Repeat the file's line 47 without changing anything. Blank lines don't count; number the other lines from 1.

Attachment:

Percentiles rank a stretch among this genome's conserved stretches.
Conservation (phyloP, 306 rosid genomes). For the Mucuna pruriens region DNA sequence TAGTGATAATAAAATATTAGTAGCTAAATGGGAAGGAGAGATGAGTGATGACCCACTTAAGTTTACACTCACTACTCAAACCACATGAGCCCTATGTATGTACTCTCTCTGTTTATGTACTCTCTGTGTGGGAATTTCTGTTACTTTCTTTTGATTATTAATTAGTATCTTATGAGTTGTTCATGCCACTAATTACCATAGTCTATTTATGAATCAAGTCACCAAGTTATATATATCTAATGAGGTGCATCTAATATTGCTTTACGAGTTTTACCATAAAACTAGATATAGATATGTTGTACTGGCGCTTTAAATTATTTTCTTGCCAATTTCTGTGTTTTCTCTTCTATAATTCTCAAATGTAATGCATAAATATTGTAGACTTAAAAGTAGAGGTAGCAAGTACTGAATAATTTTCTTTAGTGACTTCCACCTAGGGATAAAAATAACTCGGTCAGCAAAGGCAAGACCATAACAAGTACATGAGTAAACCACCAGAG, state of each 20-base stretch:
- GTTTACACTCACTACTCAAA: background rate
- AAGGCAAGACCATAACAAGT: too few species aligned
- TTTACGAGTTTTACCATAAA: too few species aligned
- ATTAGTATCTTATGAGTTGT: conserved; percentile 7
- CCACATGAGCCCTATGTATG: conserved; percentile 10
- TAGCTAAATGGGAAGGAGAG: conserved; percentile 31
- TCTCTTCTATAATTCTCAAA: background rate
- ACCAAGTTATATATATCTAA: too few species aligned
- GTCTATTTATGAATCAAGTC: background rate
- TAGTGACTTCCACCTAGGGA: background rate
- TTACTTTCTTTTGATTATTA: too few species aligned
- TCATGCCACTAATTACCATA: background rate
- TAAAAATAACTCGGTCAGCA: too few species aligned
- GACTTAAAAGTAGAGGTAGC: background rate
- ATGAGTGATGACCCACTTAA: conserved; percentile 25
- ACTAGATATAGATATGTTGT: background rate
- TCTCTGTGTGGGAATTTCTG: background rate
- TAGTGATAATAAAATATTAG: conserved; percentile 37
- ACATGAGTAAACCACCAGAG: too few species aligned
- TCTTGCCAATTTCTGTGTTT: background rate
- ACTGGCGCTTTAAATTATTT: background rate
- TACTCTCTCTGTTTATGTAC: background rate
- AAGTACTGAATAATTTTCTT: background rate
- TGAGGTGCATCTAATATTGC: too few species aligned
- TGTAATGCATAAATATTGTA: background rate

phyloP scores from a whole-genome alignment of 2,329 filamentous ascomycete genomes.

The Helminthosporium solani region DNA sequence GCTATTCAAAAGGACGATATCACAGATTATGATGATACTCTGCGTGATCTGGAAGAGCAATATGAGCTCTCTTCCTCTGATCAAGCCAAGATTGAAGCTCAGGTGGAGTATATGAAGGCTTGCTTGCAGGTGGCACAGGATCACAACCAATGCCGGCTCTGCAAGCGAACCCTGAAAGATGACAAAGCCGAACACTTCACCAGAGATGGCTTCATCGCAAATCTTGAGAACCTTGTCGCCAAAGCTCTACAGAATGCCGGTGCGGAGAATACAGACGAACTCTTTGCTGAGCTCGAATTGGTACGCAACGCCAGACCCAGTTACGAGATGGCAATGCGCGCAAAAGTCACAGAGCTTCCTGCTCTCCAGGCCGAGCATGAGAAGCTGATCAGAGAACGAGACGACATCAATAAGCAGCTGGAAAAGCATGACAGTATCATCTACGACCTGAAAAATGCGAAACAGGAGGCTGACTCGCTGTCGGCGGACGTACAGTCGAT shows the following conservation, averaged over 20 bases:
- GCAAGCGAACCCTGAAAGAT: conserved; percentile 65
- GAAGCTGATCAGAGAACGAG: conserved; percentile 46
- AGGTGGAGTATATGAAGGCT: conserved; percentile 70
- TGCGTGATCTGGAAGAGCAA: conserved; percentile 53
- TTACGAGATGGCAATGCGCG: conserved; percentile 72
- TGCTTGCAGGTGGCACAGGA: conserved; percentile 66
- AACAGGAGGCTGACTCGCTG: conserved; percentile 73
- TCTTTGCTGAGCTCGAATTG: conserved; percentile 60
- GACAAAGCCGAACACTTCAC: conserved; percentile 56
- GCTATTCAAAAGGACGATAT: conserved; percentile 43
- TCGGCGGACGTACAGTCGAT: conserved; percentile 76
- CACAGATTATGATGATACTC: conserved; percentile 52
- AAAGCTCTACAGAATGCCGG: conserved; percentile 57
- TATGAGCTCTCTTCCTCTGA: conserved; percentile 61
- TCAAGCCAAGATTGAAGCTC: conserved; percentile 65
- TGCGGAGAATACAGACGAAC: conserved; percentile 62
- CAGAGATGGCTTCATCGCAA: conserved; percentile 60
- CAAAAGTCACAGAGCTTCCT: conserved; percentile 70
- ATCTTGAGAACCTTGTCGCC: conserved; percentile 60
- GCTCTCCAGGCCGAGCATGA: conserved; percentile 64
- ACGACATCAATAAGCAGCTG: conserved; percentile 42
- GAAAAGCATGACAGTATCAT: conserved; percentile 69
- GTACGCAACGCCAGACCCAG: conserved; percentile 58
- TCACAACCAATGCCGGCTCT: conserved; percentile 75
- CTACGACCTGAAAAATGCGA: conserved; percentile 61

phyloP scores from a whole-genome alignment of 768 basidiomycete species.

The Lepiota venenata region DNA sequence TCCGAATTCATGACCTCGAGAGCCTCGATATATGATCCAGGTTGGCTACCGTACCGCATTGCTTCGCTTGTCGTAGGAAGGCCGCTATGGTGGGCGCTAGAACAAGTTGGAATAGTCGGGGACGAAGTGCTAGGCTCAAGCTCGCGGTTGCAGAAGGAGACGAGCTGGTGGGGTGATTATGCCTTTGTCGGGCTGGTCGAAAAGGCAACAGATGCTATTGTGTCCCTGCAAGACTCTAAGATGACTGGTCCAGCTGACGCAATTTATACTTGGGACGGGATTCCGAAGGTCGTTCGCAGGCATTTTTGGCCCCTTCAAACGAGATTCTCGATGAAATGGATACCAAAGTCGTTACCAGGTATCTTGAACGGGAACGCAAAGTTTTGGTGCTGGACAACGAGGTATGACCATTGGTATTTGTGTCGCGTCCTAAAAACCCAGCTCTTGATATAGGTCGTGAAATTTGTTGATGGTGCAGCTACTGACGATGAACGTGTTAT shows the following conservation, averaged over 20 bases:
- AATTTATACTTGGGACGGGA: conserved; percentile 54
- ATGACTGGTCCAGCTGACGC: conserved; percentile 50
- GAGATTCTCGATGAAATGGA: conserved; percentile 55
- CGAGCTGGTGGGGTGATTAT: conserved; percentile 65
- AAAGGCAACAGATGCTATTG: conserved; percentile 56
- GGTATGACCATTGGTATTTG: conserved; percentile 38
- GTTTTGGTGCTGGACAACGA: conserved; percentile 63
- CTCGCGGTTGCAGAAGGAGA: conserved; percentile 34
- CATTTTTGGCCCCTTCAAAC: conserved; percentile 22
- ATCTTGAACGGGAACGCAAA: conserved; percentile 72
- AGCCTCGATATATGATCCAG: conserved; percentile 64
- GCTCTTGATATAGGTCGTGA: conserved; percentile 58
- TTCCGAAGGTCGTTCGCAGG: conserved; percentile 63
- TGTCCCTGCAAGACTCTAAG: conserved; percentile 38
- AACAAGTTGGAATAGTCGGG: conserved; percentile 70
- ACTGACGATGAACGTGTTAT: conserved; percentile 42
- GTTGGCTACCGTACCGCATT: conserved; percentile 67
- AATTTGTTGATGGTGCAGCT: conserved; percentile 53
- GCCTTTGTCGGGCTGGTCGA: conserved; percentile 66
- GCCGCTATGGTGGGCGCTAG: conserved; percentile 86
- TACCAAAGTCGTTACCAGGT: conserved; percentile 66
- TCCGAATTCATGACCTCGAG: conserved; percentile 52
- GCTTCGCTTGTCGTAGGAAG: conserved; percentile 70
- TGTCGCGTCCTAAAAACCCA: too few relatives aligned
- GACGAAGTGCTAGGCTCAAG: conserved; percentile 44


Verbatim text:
- CAAAAGTCACAGAGCTTCCT: conserved; percentile 70